A policeman who shot a suspected car thief as he ran away from a stolen vehicle in Gilford has been disciplined for using excessive force.
The shooting took place on 18 July 2009. The officer claimed the suspect turned around to face him and appeared to have a gun, but a watchdog rejected this.
The Police Ombudman said the evidence suggested the man was climbing a fence when he was shot, with his back to the officer and his feet of the ground.
Based on the findings of the Police Ombudsman’s investigation, the Public Prosecution Service (PPS) decided that the officer should be prosecuted for causing grievous bodily harm with intent.
However, the Police Ombudsman’s Office said the charges were withdrawn by the prosecution “as a result of the conduct of the injured party” during a court hearing in February 2013.
The incident that led to the shooting began when a resident in Craigavon called police to report that his car had been stolen by a man who called to his house and threatened him with a petrol bomb.
A police chase began when two officers saw the stolen vehicle in Gilford.
During the pursuit, the stolen car hit a kerb and the driver ran off towards nearby houses.
The Police Ombudsman’s Office said both police officers “drew their firearms as they gave chase”. One of the officers caught sight of the fugitive and ordered him to stop.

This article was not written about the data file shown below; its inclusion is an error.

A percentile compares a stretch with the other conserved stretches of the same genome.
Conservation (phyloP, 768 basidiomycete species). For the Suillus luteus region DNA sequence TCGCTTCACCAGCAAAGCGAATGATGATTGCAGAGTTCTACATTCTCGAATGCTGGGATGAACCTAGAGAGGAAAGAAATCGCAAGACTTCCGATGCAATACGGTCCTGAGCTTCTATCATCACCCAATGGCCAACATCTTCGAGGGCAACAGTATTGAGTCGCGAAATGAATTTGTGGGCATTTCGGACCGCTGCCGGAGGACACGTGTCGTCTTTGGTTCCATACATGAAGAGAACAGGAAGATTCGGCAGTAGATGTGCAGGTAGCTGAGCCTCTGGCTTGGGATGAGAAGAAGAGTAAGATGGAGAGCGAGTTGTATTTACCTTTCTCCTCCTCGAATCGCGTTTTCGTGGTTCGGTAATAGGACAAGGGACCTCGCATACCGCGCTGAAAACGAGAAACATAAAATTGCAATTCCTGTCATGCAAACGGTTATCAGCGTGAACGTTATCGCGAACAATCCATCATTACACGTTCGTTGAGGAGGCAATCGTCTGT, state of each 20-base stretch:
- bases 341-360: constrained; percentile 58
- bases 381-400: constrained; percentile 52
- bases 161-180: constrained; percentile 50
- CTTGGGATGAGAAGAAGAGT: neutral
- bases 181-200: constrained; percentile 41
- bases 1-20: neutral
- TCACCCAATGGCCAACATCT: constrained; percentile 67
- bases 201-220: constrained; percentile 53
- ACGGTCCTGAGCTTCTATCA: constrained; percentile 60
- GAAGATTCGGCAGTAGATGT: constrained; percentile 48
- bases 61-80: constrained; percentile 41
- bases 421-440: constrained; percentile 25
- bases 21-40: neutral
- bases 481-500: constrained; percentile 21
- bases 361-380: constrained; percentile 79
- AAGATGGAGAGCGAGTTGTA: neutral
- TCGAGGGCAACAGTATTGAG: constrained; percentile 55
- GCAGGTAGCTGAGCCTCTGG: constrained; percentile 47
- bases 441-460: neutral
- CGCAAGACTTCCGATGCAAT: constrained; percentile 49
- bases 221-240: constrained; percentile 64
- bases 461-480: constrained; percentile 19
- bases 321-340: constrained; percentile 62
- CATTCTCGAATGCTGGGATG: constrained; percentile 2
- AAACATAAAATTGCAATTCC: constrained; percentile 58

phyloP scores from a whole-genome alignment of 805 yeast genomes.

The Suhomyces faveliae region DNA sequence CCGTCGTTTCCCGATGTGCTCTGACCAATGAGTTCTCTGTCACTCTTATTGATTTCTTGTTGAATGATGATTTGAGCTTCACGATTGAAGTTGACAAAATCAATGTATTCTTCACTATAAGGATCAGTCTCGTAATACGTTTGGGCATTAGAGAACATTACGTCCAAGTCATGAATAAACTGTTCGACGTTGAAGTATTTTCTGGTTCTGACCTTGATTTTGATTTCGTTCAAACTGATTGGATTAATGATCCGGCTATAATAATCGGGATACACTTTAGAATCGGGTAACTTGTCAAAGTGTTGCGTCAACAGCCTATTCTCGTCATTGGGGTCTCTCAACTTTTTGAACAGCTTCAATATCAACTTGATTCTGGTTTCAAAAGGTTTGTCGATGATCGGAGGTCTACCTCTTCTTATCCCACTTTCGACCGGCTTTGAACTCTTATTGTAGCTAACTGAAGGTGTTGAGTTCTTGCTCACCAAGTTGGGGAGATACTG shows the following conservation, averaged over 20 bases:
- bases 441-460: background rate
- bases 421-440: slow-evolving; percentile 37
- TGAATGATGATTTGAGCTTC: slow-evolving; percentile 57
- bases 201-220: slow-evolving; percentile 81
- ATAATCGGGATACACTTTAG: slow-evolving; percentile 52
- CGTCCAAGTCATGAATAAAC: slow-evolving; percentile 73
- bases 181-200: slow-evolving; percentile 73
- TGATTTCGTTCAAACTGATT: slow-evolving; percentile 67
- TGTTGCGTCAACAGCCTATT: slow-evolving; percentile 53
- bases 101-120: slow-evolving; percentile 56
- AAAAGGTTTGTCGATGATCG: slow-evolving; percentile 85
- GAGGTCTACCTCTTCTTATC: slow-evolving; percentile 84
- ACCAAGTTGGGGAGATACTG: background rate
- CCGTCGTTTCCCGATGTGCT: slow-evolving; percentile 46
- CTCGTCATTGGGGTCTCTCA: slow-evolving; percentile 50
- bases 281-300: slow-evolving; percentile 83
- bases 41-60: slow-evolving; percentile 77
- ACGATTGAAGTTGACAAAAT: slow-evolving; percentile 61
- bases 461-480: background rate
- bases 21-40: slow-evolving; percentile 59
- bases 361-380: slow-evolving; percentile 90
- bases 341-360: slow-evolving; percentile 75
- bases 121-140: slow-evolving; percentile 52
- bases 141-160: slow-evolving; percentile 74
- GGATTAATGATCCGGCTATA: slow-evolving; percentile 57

The policeman said he fired at the suspect because he believed he was pointing what looked like a gun at him.
The single shot was fired from a range of about 30ft (9m). It entered the left side of the man’s lower back and exited his abdomen.
Police Ombudsman’s investigation found that the “trajectory of the bullet - indicated by a hole in the fence and a strike mark on a wall - suggested his feet had been off the ground at the time”.
Two other officers who had seen the man as he ran off were interviewed by Police Ombudsman investigators, but neither recalled that the man had anything in his hands.
The man himself said he had a black handled screwdriver and a chisel in the back pocket of his jeans, but his hands had been on top of the fence when he was shot.
No weapon was found, despite an extensive search of the scene.
Ombudsman Dr Michael Maguire concluded that there was no evidence, other than the statement of the officer who fired the shot, that the man had anything in his hand which could be mistaken for a firearm.
He noted, however, that the officer may have perceived the incident to have been linked to paramilitaries given the circumstances in which the car was stolen and the fact that officers had been briefed about high threat levels from dissident activity in the area.
After the charges of grievous bodily harm with intent against the policeman were dropped in 2013, the Police Ombudsman, Dr Michael Maguire, recommended that he be formally disciplined by the PSNI.
A PSNI misconduct hearing resulted in the officer being found guilty of two breaches regarding the use of force.
The officer appealed and the PSNI Chief Constable reduced the level of the disciplinary sanctions imposed on him.